Know your enemy: discover the 8 types of identity theft lurking in the shadows

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Unfortunately, living in the digital age has led to a significant increase in identity theft. This occurs when someone illegally obtains sensitive information about another person, which can result in severe consequences such as damage to their credit, employment, retirement benefits, and more. Personal details like names, birthdays, Social Security numbers, addresses, bank accounts, credit card numbers, driver's license information, and more are commonly targeted by identity thieves. 

There are several types of identity theft, and regardless of the method used, it can cause a great deal of harm to the victim. 

Identity theft is a growing problem, as evidenced by the 5.7 million complaints from the U.S. Federal Trade Commission in 2021 through the Consumer Sentinel Network. Of those complaints, 25% were related to identity theft, representing a 113% increase compared to the previous year. The total amount of fraud losses in the U.S. in 2021 was $5.8 billion.

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What can be done? 

There is no foolproof way to protect oneself from identity theft completely. However, one can take proactive steps and consider enrolling in an identity theft protection program. It is also essential for individuals to monitor their credit reports and ensure that all information is accurate. Carefully reviewing bank accounts, credit cards, and other important documents is also crucial. Lastly, any issues should be reported immediately to the relevant parties for swift resolution.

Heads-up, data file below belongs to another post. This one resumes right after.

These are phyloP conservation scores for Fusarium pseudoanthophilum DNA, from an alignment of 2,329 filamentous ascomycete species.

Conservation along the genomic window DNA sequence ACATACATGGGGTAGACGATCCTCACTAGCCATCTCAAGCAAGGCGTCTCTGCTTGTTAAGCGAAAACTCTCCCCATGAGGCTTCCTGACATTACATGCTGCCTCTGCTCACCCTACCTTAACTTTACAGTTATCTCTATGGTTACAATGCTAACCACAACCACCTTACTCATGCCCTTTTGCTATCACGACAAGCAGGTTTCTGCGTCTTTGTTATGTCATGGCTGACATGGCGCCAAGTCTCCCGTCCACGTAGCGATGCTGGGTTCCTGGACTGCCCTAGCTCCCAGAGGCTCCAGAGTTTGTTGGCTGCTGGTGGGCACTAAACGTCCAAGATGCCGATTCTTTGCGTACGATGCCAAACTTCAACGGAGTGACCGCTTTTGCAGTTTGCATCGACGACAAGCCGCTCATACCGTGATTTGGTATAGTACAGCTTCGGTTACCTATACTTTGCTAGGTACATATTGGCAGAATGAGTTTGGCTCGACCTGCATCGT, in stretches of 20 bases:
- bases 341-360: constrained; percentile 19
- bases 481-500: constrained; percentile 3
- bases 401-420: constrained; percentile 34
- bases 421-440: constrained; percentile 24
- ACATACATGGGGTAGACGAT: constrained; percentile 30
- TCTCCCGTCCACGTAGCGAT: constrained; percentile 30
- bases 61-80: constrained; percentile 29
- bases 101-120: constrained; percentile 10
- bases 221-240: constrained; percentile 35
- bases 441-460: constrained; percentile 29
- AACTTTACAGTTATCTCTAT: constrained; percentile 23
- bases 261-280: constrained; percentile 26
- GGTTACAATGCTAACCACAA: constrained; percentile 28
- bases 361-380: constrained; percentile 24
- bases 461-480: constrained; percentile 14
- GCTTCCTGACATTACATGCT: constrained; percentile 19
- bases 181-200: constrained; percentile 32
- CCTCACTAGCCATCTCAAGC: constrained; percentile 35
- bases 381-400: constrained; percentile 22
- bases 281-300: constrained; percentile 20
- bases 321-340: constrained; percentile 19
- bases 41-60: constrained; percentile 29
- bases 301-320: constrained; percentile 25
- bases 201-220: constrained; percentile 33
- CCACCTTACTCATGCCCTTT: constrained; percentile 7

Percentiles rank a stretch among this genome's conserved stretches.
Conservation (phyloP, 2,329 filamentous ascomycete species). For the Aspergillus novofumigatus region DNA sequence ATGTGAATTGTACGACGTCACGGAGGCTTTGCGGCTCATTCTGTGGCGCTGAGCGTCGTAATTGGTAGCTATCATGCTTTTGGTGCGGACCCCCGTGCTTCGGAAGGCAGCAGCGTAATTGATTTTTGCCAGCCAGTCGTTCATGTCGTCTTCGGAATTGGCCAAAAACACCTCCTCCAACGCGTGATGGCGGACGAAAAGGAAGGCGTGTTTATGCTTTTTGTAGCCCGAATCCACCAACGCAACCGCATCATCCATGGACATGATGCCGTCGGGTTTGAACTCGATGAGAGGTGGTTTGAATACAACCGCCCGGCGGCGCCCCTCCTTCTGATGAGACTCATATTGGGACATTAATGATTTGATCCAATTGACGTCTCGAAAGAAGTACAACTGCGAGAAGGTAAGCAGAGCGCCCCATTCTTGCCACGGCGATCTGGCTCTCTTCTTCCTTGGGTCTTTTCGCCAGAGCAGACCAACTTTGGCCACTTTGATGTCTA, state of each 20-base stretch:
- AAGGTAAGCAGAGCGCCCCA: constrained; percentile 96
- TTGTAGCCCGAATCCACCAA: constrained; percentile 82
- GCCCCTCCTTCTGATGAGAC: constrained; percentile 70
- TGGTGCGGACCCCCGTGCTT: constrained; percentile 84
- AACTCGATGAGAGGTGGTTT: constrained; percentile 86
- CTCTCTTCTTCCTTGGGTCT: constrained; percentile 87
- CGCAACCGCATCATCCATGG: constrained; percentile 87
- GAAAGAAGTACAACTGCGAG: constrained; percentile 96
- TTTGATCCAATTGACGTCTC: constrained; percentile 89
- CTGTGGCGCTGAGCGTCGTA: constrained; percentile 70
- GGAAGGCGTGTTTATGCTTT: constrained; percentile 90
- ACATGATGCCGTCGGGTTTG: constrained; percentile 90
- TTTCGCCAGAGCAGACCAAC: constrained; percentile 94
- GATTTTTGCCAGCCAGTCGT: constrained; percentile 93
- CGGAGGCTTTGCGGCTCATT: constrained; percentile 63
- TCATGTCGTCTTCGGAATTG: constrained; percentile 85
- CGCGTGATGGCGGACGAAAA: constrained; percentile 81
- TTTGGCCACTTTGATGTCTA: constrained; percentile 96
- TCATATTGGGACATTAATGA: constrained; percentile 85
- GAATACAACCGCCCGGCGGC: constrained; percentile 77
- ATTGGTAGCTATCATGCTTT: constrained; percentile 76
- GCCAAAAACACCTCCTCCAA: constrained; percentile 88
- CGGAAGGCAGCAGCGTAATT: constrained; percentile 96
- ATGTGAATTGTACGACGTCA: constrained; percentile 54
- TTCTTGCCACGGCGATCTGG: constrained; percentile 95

Types of identity theft

Identity theft is a serious problem and it can happen in different ways. Generally, identity theft falls into three main categories which are credit card fraud, government documents or benefits fraud, and loan or lease fraud. However, criminals also commit other types of identity theft such as phone or utility fraud, banking, employment or tax-related fraud, medical fraud, and child identity fraud. You can learn more about these different types of identity theft below.


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Government documents or benefits fraud

In the United States, every citizen, permanent resident, and temporary working resident is assigned a Social Security number. This number consists of nine digits and is primarily used for federal retirement and tax purposes. Unfortunately, criminals often attempt to steal this information to collect benefits intended for someone else. They do this by acquiring someone's name, Social Security number, and other identifying information and applying for government benefits. They also often forge government documents such as driver's licenses and passports. Tax fraud is another type of identity theft that is similar and is discussed in more detail below.